Dianna Cohen (CEO; Co-founders; Artist). Dianna Cohen is a Los Angeles-based multimedia visual artist, painter and curator. She is best known for her works using recycled plastic bags ranging from small hanging pieces to room-sized installations. In 2007, Cohen expanded into making wearable art pieces using recycled materials. Solo shows include Post, Art Affairs gallery in Amsterdam, the Sutton Gallery in Melbourne, and Frank Pictures in Santa Monica, CA. She has shown in group exhibitions at Affirmation Arts in NYC, the Riverside Art Museum in Riverside, the Bronx Museum in NYC and the Tampa Museum of Art in Florida. In 2008 she had work in the exhibition Just How does A Patriot Act at The OCCCA in Orange County and at SPARC in Venice, CA and in the exhibition Recreate in Santa Monica. In 2009, Cohen had solo exhibitions at Elizabeth Budia Gallery, Barcelona, and Art From Scrap in Santa Barbara. In 2010, her work was exhibited in BCN: Nights Gallery in Barcelona, Spain.
Longobardi, Pamela (US): http://driftersproject.net
The DRIFTERS PROJECT, begun by Pam Longobardi in 2006 after encountering the mountainous piles of plastic the ocean was regurgitating on remote Hawaiian beaches, has worked directly through local sponsorship, small grant support and personal expenditure by cleaning beaches and working with communities in Beijing, China (NY Arts Beijing, 2008); in Atlanta, Georgia (New Genre Landscape, 2008); in Nicoya, Costa Rica (Chorotega Sede/Universidad Nacional, 2009); in Samothraki, Greece (EVROS Cultural Association and PAI 2010); in Monaco (Nouveau Museé National de Monaco 2011); in Seward, Alaska and Alaskan Peninsula, Katmai National Park as part of the GYRE Expedition (Alaska SeaLife Center 2011, Anchorage Museum 2013-4 and CDC Museum in Atlanta, 2015); in Kefalonia, Greece (Ionion Center, 2011, 2012, 2013, 2014) with the 2014 birth of Plastic Free Island, and in Armila, Panama with a collaboration with the women artists of the Guna Yala community there. Longobardi and the Drifters Project was recently featured in National Geographic
Although, I started this collection at the beach, the “Work Gloves” became my first ‘street finds’. I felt this would be a great collection so I worked expeditiously over four months and found about 100 gloves in NYC. Make no mistake, most of these gloves would never end up on the beach. They don’t float. They are in the ocean because once abandoned on the street, they will likely end up in a storm drain washed out into the nearest body of water.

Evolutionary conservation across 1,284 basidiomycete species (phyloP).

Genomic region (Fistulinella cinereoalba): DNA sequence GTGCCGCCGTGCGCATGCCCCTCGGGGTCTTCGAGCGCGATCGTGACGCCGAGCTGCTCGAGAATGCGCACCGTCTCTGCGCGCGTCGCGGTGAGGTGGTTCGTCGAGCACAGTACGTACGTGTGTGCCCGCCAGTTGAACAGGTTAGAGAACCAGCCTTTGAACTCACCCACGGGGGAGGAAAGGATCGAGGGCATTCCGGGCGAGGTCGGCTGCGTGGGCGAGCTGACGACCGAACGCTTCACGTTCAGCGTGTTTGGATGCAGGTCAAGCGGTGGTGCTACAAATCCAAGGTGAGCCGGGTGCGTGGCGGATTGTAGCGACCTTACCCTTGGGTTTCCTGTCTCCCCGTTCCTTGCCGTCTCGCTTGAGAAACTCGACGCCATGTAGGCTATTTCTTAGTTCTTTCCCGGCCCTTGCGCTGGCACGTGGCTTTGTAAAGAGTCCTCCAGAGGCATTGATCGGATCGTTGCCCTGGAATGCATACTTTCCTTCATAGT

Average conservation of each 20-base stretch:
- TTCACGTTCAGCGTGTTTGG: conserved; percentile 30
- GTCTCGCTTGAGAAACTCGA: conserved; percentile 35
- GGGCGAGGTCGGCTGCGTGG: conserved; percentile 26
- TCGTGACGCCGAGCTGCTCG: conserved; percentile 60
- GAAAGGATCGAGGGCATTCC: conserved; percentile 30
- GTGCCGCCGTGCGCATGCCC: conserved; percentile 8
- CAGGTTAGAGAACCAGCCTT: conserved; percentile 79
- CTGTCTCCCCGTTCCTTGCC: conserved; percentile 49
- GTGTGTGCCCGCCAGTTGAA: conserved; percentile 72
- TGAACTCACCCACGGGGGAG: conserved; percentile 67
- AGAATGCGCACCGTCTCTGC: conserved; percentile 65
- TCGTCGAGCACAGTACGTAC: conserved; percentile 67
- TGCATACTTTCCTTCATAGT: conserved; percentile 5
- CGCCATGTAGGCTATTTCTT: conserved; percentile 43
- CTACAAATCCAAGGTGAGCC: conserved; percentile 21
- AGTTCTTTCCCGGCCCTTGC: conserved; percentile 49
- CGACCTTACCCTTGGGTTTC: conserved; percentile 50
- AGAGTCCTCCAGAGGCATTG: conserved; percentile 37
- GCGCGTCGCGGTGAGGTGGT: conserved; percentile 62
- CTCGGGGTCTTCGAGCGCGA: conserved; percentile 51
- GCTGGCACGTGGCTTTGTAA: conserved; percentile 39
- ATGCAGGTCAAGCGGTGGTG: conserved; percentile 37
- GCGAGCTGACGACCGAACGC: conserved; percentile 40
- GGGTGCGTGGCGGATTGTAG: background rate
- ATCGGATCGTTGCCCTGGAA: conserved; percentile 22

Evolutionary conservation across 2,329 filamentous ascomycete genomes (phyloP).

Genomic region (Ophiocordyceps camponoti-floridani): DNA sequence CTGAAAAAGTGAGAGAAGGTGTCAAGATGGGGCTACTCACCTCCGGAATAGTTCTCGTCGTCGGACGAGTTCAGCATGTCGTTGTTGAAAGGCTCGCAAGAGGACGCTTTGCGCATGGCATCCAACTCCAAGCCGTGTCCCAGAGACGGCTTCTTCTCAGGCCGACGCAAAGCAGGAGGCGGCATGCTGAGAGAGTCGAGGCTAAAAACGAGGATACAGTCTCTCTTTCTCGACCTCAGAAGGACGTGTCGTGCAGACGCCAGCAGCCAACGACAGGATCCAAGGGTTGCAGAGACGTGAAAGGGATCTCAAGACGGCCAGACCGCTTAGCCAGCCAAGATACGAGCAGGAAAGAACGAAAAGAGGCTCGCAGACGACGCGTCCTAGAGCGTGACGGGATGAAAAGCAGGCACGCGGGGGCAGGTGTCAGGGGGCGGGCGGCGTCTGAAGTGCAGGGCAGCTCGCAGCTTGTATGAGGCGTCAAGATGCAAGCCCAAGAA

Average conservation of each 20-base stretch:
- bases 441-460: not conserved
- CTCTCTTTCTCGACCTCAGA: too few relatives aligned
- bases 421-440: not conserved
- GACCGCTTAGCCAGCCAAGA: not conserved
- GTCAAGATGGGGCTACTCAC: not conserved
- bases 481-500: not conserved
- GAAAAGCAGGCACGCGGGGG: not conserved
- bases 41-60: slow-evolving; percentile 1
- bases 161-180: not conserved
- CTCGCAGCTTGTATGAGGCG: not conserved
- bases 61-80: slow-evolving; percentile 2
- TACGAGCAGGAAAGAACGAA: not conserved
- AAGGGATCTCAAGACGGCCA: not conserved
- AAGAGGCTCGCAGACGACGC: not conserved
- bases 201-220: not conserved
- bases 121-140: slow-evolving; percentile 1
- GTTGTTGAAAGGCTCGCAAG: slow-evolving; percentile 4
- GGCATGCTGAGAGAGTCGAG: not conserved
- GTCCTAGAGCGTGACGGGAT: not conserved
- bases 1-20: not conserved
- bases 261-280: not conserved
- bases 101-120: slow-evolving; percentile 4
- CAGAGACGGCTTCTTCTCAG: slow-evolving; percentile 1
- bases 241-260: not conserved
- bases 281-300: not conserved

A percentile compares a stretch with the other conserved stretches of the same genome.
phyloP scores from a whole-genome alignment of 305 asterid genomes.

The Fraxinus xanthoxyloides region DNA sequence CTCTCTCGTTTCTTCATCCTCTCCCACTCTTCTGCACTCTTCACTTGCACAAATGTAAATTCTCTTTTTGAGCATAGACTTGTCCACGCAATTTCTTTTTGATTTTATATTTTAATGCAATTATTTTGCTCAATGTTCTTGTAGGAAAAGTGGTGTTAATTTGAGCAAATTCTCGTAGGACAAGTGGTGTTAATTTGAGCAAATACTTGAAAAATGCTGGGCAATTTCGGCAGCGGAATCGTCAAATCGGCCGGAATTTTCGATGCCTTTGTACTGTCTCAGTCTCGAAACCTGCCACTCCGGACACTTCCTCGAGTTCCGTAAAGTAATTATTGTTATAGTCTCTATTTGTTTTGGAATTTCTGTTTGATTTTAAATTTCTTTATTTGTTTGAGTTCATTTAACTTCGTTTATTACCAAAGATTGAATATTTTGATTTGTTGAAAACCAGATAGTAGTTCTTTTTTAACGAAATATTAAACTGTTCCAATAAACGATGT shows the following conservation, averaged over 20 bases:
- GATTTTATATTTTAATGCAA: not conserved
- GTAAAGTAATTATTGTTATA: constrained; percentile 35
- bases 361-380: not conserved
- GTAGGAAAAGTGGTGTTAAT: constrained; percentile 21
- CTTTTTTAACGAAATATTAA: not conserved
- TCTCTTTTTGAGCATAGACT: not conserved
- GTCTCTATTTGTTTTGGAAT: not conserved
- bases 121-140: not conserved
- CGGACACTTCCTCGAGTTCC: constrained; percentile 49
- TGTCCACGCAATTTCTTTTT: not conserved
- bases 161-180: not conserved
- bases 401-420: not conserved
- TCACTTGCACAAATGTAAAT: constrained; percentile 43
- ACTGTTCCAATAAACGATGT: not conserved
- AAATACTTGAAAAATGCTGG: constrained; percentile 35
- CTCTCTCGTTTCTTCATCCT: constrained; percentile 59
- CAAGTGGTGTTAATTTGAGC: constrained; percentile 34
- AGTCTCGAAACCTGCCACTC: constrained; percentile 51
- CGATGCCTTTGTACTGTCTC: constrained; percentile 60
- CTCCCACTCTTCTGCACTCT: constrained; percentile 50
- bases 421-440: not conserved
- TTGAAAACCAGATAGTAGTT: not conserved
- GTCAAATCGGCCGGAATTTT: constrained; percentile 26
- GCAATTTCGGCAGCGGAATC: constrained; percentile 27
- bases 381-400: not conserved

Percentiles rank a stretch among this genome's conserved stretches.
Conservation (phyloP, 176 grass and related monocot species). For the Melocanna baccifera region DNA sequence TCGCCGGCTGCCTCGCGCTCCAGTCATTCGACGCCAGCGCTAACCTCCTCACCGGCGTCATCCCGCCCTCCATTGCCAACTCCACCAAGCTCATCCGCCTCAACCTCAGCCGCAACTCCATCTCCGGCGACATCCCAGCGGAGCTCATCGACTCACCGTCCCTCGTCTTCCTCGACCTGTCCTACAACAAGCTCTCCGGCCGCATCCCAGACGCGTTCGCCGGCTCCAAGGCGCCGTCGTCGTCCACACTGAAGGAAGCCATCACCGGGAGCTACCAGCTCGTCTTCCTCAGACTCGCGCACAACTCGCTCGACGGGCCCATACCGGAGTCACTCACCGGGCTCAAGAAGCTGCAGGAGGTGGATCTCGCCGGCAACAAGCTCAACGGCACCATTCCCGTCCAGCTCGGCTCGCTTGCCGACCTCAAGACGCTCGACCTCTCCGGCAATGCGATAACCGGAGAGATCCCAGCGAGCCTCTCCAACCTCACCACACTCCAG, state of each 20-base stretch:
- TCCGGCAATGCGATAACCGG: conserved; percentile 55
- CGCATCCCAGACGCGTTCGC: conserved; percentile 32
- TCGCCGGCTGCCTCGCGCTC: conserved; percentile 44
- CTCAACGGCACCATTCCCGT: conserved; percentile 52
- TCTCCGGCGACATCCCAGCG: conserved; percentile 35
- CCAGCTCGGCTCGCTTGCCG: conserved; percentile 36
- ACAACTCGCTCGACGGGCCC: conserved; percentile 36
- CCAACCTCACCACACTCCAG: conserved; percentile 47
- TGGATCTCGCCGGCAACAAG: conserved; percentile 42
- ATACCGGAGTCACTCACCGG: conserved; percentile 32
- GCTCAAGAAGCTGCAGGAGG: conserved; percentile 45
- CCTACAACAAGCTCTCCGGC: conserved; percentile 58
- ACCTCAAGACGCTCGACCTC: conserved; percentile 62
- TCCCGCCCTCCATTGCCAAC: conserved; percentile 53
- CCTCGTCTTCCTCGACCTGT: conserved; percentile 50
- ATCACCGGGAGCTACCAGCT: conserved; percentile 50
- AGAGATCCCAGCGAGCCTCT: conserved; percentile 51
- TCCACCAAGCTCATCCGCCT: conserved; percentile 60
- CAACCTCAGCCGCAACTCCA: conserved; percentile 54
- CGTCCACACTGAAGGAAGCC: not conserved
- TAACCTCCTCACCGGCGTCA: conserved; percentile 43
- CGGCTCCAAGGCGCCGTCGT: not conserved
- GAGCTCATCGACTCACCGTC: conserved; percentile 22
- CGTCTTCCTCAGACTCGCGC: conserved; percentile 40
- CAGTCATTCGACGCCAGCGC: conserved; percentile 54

Mandy’s artistic direction has evolved from graphic design to contemporary photography. Her work has been exhibited worldwide, including The Photographer’s Gallery, Deimar Noble, The Mall and Cork Street Galleries in London, and the Science & Technology Park, Hong Kong. Mandy’s current photographic projects have been focused on the representation of material debris in the sea and more recently on the mass accumulation of plastic in the world’s oceans. The impact of oceanic plastic is an area Mandy has been committed to for many years and is continuing to pursue through innovative visual interpretation.
Hughes, Andrew (UK):
Andy Hughes grew up in the North of England, born in the mining town of Castleford, West Yorkshire. For his fifteenth birthday his gran bought him a 35mm film camera, soon after he made a small darkroom in the attic and began making photographs in and around the mining areas and villages where he lived. He attended Art College in Wakefield before being awarded a First Class Honours at Cardiff University and then an MA at the Royal College of Art, London.
He was an early and continues to be an active member of Surfers Against Sewage. He moved to Cornwall in 1993 where he worked as the first artist in residence at the Tate Gallery St Ives. His work has been published by Booth-Clibborn, London and Abrams, New York. Various Photographic works are in a number of public and private collections in England and America.